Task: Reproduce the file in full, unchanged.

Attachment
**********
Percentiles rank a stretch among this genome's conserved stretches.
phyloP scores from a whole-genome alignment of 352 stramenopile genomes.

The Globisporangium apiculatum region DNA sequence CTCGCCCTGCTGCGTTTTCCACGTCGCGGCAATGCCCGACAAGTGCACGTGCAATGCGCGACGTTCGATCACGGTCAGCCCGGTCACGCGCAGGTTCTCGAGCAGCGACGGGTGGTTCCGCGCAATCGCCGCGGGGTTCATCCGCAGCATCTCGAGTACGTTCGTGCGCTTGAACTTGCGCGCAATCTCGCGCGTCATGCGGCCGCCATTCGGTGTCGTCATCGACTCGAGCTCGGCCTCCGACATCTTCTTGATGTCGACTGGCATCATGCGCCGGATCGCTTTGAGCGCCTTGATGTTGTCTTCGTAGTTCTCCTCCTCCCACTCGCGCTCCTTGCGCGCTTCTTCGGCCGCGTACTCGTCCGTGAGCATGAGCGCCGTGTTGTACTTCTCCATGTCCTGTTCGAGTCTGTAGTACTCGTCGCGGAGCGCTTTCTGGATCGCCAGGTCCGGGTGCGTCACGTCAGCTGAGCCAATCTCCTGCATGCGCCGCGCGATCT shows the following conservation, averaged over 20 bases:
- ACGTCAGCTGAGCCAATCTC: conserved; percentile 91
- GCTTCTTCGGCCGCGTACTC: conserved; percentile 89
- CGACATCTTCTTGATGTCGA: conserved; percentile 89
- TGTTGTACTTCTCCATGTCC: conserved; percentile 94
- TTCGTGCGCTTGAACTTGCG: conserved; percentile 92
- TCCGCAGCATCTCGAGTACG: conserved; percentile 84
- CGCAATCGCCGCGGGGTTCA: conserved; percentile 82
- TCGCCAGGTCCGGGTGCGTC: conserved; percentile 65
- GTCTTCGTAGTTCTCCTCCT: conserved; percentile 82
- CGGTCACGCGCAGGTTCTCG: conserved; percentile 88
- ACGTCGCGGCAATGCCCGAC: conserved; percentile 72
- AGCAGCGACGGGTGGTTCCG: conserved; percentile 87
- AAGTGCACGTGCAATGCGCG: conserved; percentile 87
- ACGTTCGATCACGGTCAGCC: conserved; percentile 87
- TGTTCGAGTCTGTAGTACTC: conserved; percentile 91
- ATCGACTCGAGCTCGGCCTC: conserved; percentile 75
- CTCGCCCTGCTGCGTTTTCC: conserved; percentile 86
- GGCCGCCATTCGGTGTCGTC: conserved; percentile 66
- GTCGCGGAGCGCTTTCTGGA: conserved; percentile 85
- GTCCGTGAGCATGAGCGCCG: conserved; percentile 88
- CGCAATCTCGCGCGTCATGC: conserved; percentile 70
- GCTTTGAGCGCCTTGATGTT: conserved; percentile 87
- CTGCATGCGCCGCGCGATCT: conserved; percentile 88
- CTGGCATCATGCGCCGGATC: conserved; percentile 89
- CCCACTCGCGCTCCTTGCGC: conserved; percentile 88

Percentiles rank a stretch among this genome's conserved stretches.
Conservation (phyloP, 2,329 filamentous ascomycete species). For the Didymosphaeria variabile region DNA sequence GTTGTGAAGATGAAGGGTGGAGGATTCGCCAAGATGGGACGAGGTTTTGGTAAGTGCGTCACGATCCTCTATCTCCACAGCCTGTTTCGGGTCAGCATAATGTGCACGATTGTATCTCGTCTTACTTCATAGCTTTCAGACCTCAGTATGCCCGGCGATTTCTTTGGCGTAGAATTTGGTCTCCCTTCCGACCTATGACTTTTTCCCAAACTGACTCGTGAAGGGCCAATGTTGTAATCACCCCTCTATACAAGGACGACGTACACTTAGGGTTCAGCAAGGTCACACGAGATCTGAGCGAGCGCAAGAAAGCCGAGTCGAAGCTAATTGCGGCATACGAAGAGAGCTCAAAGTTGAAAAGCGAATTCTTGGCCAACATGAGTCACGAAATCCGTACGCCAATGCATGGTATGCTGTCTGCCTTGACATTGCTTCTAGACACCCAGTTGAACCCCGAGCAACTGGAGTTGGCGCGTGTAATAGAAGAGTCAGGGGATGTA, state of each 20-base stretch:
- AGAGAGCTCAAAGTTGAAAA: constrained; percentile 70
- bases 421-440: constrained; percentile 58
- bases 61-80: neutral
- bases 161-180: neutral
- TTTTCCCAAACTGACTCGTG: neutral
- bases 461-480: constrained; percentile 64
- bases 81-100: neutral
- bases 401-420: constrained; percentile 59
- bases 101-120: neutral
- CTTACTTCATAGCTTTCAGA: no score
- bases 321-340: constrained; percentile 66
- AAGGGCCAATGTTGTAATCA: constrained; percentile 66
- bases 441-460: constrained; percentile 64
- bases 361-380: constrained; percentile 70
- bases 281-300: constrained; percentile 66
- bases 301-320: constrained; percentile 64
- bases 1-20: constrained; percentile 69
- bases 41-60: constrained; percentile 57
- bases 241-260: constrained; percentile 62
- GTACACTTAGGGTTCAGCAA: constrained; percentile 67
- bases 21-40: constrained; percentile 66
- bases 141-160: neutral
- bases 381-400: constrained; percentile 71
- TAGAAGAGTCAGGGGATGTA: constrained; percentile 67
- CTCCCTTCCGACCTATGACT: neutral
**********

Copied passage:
Percentiles rank a stretch among this genome's conserved stretches.
phyloP scores from a whole-genome alignment of 352 stramenopile genomes.

The Globisporangium apiculatum region DNA sequence CTCGCCCTGCTGCGTTTTCCACGTCGCGGCAATGCCCGACAAGTGCACGTGCAATGCGCGACGTTCGATCACGGTCAGCCCGGTCACGCGCAGGTTCTCGAGCAGCGACGGGTGGTTCCGCGCAATCGCCGCGGGGTTCATCCGCAGCATCTCGAGTACGTTCGTGCGCTTGAACTTGCGCGCAATCTCGCGCGTCATGCGGCCGCCATTCGGTGTCGTCATCGACTCGAGCTCGGCCTCCGACATCTTCTTGATGTCGACTGGCATCATGCGCCGGATCGCTTTGAGCGCCTTGATGTTGTCTTCGTAGTTCTCCTCCTCCCACTCGCGCTCCTTGCGCGCTTCTTCGGCCGCGTACTCGTCCGTGAGCATGAGCGCCGTGTTGTACTTCTCCATGTCCTGTTCGAGTCTGTAGTACTCGTCGCGGAGCGCTTTCTGGATCGCCAGGTCCGGGTGCGTCACGTCAGCTGAGCCAATCTCCTGCATGCGCCGCGCGATCT shows the following conservation, averaged over 20 bases:
- ACGTCAGCTGAGCCAATCTC: conserved; percentile 91
- GCTTCTTCGGCCGCGTACTC: conserved; percentile 89
- CGACATCTTCTTGATGTCGA: conserved; percentile 89
- TGTTGTACTTCTCCATGTCC: conserved; percentile 94
- TTCGTGCGCTTGAACTTGCG: conserved; percentile 92
- TCCGCAGCATCTCGAGTACG: conserved; percentile 84
- CGCAATCGCCGCGGGGTTCA: conserved; percentile 82
- TCGCCAGGTCCGGGTGCGTC: conserved; percentile 65
- GTCTTCGTAGTTCTCCTCCT: conserved; percentile 82
- CGGTCACGCGCAGGTTCTCG: conserved; percentile 88
- ACGTCGCGGCAATGCCCGAC: conserved; percentile 72
- AGCAGCGACGGGTGGTTCCG: conserved; percentile 87
- AAGTGCACGTGCAATGCGCG: conserved; percentile 87
- ACGTTCGATCACGGTCAGCC: conserved; percentile 87
- TGTTCGAGTCTGTAGTACTC: conserved; percentile 91
- ATCGACTCGAGCTCGGCCTC: conserved; percentile 75
- CTCGCCCTGCTGCGTTTTCC: conserved; percentile 86
- GGCCGCCATTCGGTGTCGTC: conserved; percentile 66
- GTCGCGGAGCGCTTTCTGGA: conserved; percentile 85
- GTCCGTGAGCATGAGCGCCG: conserved; percentile 88
- CGCAATCTCGCGCGTCATGC: conserved; percentile 70
- GCTTTGAGCGCCTTGATGTT: conserved; percentile 87
- CTGCATGCGCCGCGCGATCT: conserved; percentile 88
- CTGGCATCATGCGCCGGATC: conserved; percentile 89
- CCCACTCGCGCTCCTTGCGC: conserved; percentile 88

Percentiles rank a stretch among this genome's conserved stretches.
Conservation (phyloP, 2,329 filamentous ascomycete species). For the Didymosphaeria variabile region DNA sequence GTTGTGAAGATGAAGGGTGGAGGATTCGCCAAGATGGGACGAGGTTTTGGTAAGTGCGTCACGATCCTCTATCTCCACAGCCTGTTTCGGGTCAGCATAATGTGCACGATTGTATCTCGTCTTACTTCATAGCTTTCAGACCTCAGTATGCCCGGCGATTTCTTTGGCGTAGAATTTGGTCTCCCTTCCGACCTATGACTTTTTCCCAAACTGACTCGTGAAGGGCCAATGTTGTAATCACCCCTCTATACAAGGACGACGTACACTTAGGGTTCAGCAAGGTCACACGAGATCTGAGCGAGCGCAAGAAAGCCGAGTCGAAGCTAATTGCGGCATACGAAGAGAGCTCAAAGTTGAAAAGCGAATTCTTGGCCAACATGAGTCACGAAATCCGTACGCCAATGCATGGTATGCTGTCTGCCTTGACATTGCTTCTAGACACCCAGTTGAACCCCGAGCAACTGGAGTTGGCGCGTGTAATAGAAGAGTCAGGGGATGTA, state of each 20-base stretch:
- AGAGAGCTCAAAGTTGAAAA: constrained; percentile 70
- bases 421-440: constrained; percentile 58
- bases 61-80: neutral
- bases 161-180: neutral
- TTTTCCCAAACTGACTCGTG: neutral
- bases 461-480: constrained; percentile 64
- bases 81-100: neutral
- bases 401-420: constrained; percentile 59
- bases 101-120: neutral
- CTTACTTCATAGCTTTCAGA: no score
- bases 321-340: constrained; percentile 66
- AAGGGCCAATGTTGTAATCA: constrained; percentile 66
- bases 441-460: constrained; percentile 64
- bases 361-380: constrained; percentile 70
- bases 281-300: constrained; percentile 66
- bases 301-320: constrained; percentile 64
- bases 1-20: constrained; percentile 69
- bases 41-60: constrained; percentile 57
- bases 241-260: constrained; percentile 62
- GTACACTTAGGGTTCAGCAA: constrained; percentile 67
- bases 21-40: constrained; percentile 66
- bases 141-160: neutral
- bases 381-400: constrained; percentile 71
- TAGAAGAGTCAGGGGATGTA: constrained; percentile 67
- CTCCCTTCCGACCTATGACT: neutral